Even with a delicious brunch sitting in front of me and my handsome husband sitting across me, I couldn’t seem to find my smile or appetite. “Stop worrying.” My hubby’s serious words bring me back from my drifting thoughts. “Sorry. I can’t help it,” I sadly reply. “She’ll be fine,” he says tenderly. “Eat your pasta. It’s getting cold,” he adds as he points to my untouched plate.
It’s Gia’s doggie daycare assessment day. We dropped her off 20 minutes ago, but it feels like 20 hours! Anticipating I would be a nervous wreck, the hubby planned a morning of activities that would preoccupy my paranoid thoughts—first brunch at our favorite spot followed by shopping. Alas, his efforts were in vain. Not even a perfectly prepared plate of hand-cut tagliatelle and a shopping spree could ease my mind. In fact, I was feeling nauseous.
“She has to learn.” Nate says trying to comfort me. “I know but I don’t trust them!” I almost yell back. Let’s be honest; I trust maybe two people on the planet to watch my dogs. Gia joined our family a month ago when she was just eight weeks old. Because I was not working and completing radiation treatments, she was with me all the time. This separation albeit brief and temporary felt unbearable.
I manage to finish most of my meal only because the hubby said no shopping on an empty stomach. I begrudgingly comply not really enjoying the normally delicious-tasting dish. We head to TJ Maxx after brunch. Suddenly I see it! I look at my phone and there it is–Wi-Fi. Ward has Wi-Fi!! My heart starts racing. This means I can sneak a peek at the doggie daycare’s camera. Ok, I know I promised I wouldn’t but come on, how could I not? What kind of doggie mama would I be if I didn’t look just once?
I sneakily pretend I’m going to try on clothes and grab several articles of clothing not even looking at the style or size. I head to the dressing room, throw the clothes to the side, take out my phone, and load the doggie camera. The reflection of me feverishly tapping my phone to get a glimpse of Gia reminds me of a crazed druggie jones-ing for a fix. I see her! I want to cry. She looks so lost.
Before I realize it, I’m talking to the doggie cam. “Get away from her!” I say to the rowdy terrier who keeps pestering her. “She just wants to play,” I plead with the lazy beagle who keeps ignoring her. “Pick her up! She needs a hug!” I yell to the staff member standing in the middle of the room. It’s all too much.
I leave the dressing room and the young lady at the front says, “How did it go?” “Not good,” I say as I hand back the clothes I never bothered to try on. I quickly find Nate and with guilt and resignation I say, “I looked at the doggie cam.” He replies, “I figured. How’s she doing?” I respond, “Ok, I guess…”
Finally, it’s time to pick her up. Nate doesn’t even turn off the engine before I jump out. “Slow down. Relax,” I hear him call after me. I swing the door open, and he isn’t even the building when I say, “We’re here to pick up Gia Kim.” The 20-something young lady behind the counter says, “It will just be a few minutes.” I anxiously head to the puppy playroom window. There is my baby! I can’t wait to hold her.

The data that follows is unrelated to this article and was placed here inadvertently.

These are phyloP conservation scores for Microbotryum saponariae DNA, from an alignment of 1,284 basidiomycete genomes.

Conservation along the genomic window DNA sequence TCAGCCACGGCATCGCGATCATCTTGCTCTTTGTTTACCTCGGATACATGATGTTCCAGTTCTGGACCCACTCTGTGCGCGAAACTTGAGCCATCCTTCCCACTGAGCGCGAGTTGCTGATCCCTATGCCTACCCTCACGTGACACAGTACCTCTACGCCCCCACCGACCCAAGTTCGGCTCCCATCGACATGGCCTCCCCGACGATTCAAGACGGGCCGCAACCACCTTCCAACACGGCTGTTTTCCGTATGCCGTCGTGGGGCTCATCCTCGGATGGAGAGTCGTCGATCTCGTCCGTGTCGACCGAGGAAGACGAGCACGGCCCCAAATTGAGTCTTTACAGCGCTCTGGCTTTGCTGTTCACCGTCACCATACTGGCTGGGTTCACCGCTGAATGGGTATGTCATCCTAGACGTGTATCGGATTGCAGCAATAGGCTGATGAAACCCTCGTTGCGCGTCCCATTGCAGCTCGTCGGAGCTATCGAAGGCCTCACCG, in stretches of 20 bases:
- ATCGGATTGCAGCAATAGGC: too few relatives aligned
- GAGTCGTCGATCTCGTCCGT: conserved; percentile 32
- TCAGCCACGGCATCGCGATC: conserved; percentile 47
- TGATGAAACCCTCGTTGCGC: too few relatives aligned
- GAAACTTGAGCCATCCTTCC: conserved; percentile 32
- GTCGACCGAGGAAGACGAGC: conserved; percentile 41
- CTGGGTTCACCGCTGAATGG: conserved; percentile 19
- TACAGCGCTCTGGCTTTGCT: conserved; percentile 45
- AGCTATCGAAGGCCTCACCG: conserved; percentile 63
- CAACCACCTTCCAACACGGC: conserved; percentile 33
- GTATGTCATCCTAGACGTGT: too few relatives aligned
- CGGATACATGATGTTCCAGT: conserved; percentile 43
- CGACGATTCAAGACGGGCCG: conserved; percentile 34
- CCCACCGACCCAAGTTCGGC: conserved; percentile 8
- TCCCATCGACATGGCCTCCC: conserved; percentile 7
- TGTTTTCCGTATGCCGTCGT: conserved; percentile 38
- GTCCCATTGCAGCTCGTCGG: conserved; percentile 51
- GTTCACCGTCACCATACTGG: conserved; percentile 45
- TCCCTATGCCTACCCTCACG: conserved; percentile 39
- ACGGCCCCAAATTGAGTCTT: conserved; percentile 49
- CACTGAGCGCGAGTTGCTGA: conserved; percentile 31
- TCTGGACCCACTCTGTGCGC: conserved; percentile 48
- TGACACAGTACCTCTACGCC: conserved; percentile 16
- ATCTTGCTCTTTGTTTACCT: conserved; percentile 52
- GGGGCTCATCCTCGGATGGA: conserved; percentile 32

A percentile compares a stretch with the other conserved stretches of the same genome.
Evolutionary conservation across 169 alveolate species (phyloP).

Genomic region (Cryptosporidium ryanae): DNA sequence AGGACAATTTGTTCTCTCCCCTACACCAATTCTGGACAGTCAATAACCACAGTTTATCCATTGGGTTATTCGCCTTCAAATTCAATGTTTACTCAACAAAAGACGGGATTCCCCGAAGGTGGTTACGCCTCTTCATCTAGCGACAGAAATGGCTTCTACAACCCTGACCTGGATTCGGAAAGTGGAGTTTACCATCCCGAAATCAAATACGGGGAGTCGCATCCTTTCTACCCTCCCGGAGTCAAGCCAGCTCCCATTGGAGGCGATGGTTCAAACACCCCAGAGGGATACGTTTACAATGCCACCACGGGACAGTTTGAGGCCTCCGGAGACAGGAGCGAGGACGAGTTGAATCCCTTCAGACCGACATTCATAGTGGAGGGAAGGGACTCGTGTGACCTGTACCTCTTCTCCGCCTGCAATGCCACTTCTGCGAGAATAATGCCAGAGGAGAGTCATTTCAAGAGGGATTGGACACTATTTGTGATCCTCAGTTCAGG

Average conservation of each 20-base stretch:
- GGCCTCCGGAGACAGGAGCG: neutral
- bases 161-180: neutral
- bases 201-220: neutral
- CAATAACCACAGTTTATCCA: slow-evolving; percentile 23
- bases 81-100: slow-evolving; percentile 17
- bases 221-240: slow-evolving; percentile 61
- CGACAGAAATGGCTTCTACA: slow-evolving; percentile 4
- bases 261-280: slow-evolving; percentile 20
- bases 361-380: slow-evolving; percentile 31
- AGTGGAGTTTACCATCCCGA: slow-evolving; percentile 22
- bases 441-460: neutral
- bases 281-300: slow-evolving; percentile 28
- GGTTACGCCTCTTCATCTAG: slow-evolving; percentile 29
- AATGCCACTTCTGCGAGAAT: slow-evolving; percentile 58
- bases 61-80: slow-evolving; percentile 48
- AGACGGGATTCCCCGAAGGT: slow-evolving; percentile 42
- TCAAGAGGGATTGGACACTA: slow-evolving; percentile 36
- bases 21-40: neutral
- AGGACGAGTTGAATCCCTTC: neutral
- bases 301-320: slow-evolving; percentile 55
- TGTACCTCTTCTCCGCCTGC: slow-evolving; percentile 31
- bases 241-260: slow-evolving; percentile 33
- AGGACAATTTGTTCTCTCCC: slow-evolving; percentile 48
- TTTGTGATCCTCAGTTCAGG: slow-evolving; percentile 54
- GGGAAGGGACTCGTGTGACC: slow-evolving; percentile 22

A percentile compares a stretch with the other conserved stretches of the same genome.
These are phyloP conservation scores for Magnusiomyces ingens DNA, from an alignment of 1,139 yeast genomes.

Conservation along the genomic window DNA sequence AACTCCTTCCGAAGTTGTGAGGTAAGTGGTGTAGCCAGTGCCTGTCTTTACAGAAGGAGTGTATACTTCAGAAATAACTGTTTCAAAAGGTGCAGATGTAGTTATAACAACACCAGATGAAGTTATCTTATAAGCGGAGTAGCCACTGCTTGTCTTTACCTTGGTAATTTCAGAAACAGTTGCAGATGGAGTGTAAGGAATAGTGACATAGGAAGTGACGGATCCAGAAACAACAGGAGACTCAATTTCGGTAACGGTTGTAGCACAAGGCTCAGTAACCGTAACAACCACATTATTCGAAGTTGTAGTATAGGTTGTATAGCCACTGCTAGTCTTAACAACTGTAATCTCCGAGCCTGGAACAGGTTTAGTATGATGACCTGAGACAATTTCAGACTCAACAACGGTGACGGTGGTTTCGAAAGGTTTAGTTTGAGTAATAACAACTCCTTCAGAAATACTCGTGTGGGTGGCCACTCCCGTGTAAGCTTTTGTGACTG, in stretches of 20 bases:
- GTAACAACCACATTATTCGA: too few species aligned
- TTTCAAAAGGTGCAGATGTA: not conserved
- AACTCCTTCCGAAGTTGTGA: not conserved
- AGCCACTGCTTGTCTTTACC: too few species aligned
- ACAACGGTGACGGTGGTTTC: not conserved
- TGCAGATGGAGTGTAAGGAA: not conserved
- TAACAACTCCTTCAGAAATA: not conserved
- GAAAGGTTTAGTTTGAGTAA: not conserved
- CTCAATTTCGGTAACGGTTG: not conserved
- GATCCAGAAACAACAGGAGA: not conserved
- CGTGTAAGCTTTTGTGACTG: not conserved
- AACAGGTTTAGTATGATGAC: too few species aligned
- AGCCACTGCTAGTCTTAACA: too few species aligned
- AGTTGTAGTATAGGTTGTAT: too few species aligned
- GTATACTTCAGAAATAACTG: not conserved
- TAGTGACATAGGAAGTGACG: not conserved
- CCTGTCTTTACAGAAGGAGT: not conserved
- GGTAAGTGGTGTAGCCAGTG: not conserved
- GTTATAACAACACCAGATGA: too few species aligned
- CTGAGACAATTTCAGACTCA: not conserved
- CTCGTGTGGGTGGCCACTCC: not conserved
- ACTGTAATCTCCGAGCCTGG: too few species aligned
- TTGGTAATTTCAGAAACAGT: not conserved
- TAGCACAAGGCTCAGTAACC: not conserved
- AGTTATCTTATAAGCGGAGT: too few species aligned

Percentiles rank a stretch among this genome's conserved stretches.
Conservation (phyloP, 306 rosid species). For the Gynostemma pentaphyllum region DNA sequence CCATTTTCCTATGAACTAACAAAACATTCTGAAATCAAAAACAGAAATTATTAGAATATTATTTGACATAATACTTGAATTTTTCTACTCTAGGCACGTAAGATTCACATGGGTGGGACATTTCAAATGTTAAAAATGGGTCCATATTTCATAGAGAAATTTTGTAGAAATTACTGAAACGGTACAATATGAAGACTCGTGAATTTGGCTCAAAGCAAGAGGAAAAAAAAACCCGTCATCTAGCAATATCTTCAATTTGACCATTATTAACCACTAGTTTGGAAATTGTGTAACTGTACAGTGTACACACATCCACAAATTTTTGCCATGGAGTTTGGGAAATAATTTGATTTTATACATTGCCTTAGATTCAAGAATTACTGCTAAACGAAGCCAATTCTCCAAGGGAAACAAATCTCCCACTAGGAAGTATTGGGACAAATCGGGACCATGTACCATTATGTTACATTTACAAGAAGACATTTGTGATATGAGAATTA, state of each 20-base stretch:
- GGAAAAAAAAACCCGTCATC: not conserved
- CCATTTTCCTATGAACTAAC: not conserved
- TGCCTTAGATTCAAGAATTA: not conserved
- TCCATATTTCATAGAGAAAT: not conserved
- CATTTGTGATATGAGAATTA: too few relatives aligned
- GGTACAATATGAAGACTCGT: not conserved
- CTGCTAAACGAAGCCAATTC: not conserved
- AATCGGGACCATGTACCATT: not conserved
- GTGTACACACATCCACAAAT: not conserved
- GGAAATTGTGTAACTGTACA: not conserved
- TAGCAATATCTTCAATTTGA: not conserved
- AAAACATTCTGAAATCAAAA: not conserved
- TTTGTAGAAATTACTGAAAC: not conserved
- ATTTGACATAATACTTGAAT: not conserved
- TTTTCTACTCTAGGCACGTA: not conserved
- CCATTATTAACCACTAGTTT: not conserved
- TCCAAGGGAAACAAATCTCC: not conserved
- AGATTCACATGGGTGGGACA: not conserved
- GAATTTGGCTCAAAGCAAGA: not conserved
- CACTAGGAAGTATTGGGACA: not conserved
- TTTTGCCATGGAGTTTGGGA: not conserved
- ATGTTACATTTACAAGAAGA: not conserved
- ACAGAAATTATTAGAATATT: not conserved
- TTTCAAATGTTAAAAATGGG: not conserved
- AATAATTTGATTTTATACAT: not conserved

The staffer returns to the lobby with Gia and hands her leash to me. I swoop her into my arms and readily accept her sweet kisses. I ask the staffer, “How did she do?” She replies without hesitation, “She did well, but she plays a bit awkward.”
Awkward?!? Did she just say awkward? I turn to her, put Gia down, and step towards her. We are now only inches apart. I look directly in her eyes and my tone is terse to say the least, “Define Awkward!” “Um what?” she stammers back. Not losing a bit of the edge in my voice I say, “You said she was awkward when playing. I need you to explain.” I feel like she wants to take a step back but looks too scared to move. It is a wise decision on her part. Do not make sudden movements in front of a disturbed doggie mama.
She nervously continues, “Well, it’s her first time.” I quickly respond, “Yes, but what does awkward mean?” She probably wants to say, “Look, crazy lady just forget I even said anything.” But, it’s too late and she realizes the error of her ways when I continue, “Well, she already has playmates. She is very good friends with Shizu and Huey who come here daily, and she plays once a week with her cousin Sparky who is a 50-pound dog. She has friends so clearly she’s not awkward.” “Okay. I’m sure she’ll get used to daycare,” the staffer guiltily replies.
“I’m sure she will. She’s very smart and friendly,” I say as I finally take a step back. I can literally hear her sigh of relief as I exit her personal space. “Ok then,” I mumble contentedly as I pick up Gia again, “I’ll schedule her for another visit next week.” “We look forward to having her back,” says the staffer barely being able to conceal her fib. I’m sure she was thinking that Gia can come back but can you let your husband pick her up instead, alone this time.
I really couldn’t believe that I lost it like that, but she did call my baby awkward. Hey, I don’t go around disparaging other people’s children, right? I’m right, aren’t I? I know I’m not and my actions were not acceptable. I was definitely aboard the crazy train for a short ride.
We lovingly call her Gia. Just don’t call my baby awkward…